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Sunday, November 16, 2014

Sten Sandell & Paal Nilssen-Love – Jacana (Rune Grammofon, 2014) ***½

By Julian Eidenberger

Combining piano and drums in a duo setting is hardly a daring proposition, as the two instruments go together quite well. On the one hand, they seem to complement each other almost perfectly, with the piano’s potential for near-orchestral fullness counter-balancing the drums’ “skeletal” properties. On the other hand, there’s also some overlap between them, due to the fact that both generate sounds percussively. It’s a constellation that can yield great results when appropriately exploited, making, in such cases, for a tightly knit yet wide-ranging sonic union. That being established, it’s all the more surprising that the duo of Swedish pianist Sten Sandell and Norwegian drummer Paal Nilssen-Love doesn’t quite succeed in producing that kind of instrumental union. Indeed, considering the duo’s unimpeachable musical pedigree, which includes incendiary outfits such as The Thing, Scorch Trio and Lean Left in Nilssen-Love’s case, and a history of performing works by New Music luminaries like Xenakis and Cage in Sandell’s, you’d expect nothing but a flawless success of them.

To be clear: Jacana is by no means a bad record. Its three improvised tracks, which were recorded live at the Kongsberg Jazz Festival in 2013, offer a fair share of good and even great moments. Sandell, in particular, provides some very fine pianistic moments, from seamlessly woven tapestries of notes to thundering chords that could shake the gates of heaven, and further on to the alien abstractions of extended technique (although that last element isn’t as prominent here as might be expected of a frequent performer of New Music). Moreover, he engages in some very deep and low vocalizing on the second track Kauri, which, in combination with his sinister chords and runs on the piano, resembles Varèse’s Nocturnal, and perhaps some Schönbergian ballads. But occasionally – and this is where we get to the downsides – the music fails to attract the listener’s attention, running on for minutes without producing anything substantial. Nilssen-Love’s contributions here might be part of the problem; he’s a drummer I hold in very high regard, but here, he’s often content to inhabit the supporting role, rarely stepping up with attention-grabbing ideas of his own. Besides, he doesn’t always respond in the ideal way to Sandell’s pianistic propositions, sometimes employing drum-kit-devouring rolls where a sparser, more disjointed approach might’ve been a more appropriate answer.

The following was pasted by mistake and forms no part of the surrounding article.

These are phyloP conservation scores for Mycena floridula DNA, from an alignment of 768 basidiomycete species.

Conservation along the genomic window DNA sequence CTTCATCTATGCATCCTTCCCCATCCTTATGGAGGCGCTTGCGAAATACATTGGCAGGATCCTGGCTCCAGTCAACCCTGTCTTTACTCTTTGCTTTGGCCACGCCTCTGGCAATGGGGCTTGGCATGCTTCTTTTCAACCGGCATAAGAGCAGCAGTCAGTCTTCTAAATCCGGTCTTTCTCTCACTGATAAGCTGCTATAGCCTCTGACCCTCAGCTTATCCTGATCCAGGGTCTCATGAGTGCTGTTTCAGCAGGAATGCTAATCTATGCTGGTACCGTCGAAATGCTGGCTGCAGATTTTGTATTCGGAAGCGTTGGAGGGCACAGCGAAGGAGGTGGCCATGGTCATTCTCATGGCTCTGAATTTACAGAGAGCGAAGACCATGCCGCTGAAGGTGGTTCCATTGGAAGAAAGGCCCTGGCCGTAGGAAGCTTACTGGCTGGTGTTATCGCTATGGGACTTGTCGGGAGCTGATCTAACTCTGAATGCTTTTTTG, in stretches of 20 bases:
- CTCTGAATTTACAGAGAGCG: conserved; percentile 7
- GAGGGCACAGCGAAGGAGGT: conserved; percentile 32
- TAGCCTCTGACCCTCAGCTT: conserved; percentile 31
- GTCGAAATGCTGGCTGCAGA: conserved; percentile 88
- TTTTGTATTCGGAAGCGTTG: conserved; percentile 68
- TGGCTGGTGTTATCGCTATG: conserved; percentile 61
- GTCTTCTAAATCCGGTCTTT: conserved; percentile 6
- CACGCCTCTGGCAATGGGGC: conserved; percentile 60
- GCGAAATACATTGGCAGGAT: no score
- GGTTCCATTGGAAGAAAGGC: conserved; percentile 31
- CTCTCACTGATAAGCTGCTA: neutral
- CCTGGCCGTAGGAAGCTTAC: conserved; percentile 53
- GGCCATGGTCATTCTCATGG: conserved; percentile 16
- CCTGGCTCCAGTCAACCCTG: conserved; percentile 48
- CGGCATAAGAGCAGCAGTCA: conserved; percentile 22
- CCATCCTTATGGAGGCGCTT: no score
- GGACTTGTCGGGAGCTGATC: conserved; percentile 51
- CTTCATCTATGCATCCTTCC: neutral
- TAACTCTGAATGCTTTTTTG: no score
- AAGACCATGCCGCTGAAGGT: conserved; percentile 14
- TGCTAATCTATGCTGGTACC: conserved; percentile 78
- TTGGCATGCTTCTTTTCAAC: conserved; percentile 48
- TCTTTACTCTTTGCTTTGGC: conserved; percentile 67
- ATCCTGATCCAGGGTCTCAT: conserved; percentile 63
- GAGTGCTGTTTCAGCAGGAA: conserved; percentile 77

But then again, this is far from bad, and if this might appear to be a bit of a letdown, it’s only because of the very high standards these excellent musicians have set for themselves on previous records.



AGM said...

Hmm, what can I say but that I happened to like this album quite a bit. I also especially appreciate the fact that not too many piano-drum duos come along now. (Yes, Cecil capped the heights on that genre in Berlin, but still....). I did notice that all three of the piano--drum duo albums reviewed on the site received the same desultory 3.5 stars, rather than the now standard mediocre 4. Apparently not a beloved form.

Colin Green said...

I wasn't aware that on a scale of 1 to 5, 4 was mediocre and 3.5 desultory. Presumably, 5 is only just better than mediocre, or - God forbid - just plain good.

AGM said...

Relax, I was being facetious, but the star ratings do remind me of Lake Wobegon, "where all the women are strong, all the men are good looking, and all the children are above average."

Colin Green said...

They're wonderful stories.

Steve P. said...

I really loved this album. I thought the playing by both musicians was outstanding. I would highly recommend this album. I would encourage everyone to read the reviews (for they are very informative and well written) and then give a listen before making up their minds. One man's trash is another man's treasure as they say. I would be much poorer as a lover of music if I hadn't given this a try.